How to measure the true success of a project

By: Karen le Roux, head of Project Management at Decision Inc.

As a Project owner you put your head on a block when driving an initiative, owning the opportunities and risks related to the outcome, and taking overall accountability that the project delivers the agreed business benefits within budget.

The successful delivery of the project does not however mean that this risk is mitigated. Only once the product or service is utilised as intended does the business consider it a success and view you as successful in realising value.

A project can be delivered successfully but not deliver the value intended due to two of the following reasons:

  • Incorrect project requirements identified at the start of the project;
  • Unsuccessful adoption

In this article, I will focus on the second case where there is a lack of adoption in the organisation.

Traditionally a project is considered successful when specific project objectives have been met. These typically relate to achieving the desired outcome, executing the project on schedule and within the agreed budget, while meeting the predefined quality requirements. The project management team has therefore delivered without requiring any additional time or budget and checked all the “boxes” in terms of documented requirements.

This might be the accepted definition of a successful project in the traditional sense for most organisations however this has evolved to become the absolute minimum measurement of a successful project. The success of a project should ultimately be measured on the adoption of the deliverables within an organisations and quantifiable return on investment.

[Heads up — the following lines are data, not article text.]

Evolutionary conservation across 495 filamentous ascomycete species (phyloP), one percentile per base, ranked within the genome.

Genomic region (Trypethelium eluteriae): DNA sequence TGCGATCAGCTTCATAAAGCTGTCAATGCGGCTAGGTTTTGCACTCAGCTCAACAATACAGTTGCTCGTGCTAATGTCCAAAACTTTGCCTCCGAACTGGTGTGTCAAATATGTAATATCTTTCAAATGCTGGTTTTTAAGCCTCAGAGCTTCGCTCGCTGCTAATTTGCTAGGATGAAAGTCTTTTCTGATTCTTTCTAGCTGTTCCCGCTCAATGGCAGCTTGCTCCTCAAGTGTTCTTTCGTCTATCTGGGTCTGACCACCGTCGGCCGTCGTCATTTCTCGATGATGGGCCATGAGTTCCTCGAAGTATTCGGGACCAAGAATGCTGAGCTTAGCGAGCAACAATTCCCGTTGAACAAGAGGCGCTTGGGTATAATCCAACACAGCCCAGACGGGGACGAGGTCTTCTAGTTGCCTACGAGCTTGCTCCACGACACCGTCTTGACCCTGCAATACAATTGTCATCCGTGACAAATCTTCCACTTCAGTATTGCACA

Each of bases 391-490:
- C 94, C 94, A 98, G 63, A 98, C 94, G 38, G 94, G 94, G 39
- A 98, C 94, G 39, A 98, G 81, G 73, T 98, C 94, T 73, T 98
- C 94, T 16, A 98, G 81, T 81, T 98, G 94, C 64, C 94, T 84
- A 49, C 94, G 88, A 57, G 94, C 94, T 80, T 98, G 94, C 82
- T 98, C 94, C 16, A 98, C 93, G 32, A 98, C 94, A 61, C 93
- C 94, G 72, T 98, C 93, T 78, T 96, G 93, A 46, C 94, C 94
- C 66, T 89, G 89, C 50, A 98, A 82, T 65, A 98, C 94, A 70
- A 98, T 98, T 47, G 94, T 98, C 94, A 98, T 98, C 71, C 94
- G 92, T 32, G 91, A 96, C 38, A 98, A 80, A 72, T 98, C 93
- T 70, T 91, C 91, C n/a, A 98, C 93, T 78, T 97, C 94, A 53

When a project is delivered to the above, there is no measurement defined and tracked in the adoption of the deliverables. These adoption metrics should ultimately determine if a project is successful or not. The original vision or strategy that motivated the organisation to embark on the project must be achieved to justify the time and resources spent on implementing the project.

Projects regularly do not live up to their full potential. This typically happens when clients either ignore this step altogether or take on change management but with a very shallow understanding of the processes and methodologies needed to successfully manage change.  We have found that in order to ensure adoption, it is necessary to have “change management” methodologies in place with skilled resources delivering and executing on those methodologies, principles and processes. This helps to minimise possible negative outcomes and increase positive results. Change itself is a process – leading it, managing it and achieving it is also a process and one that should not be viewed and managed with a one-size fits all approach. Approaches and actions should be customised to fit your unique organisational requirements.

At Decision Inc., we now identify change management as an integral part of our approach to project delivery. We encourage all project stakeholders to invest in the understanding of change management as it will greatly influence your personal success as well as that of your project initiatives.

Change management creates a very different perspective on the Project eco-system and in this series we will unpack its elements so that stakeholders will have a greater understanding of change management and the importance of it.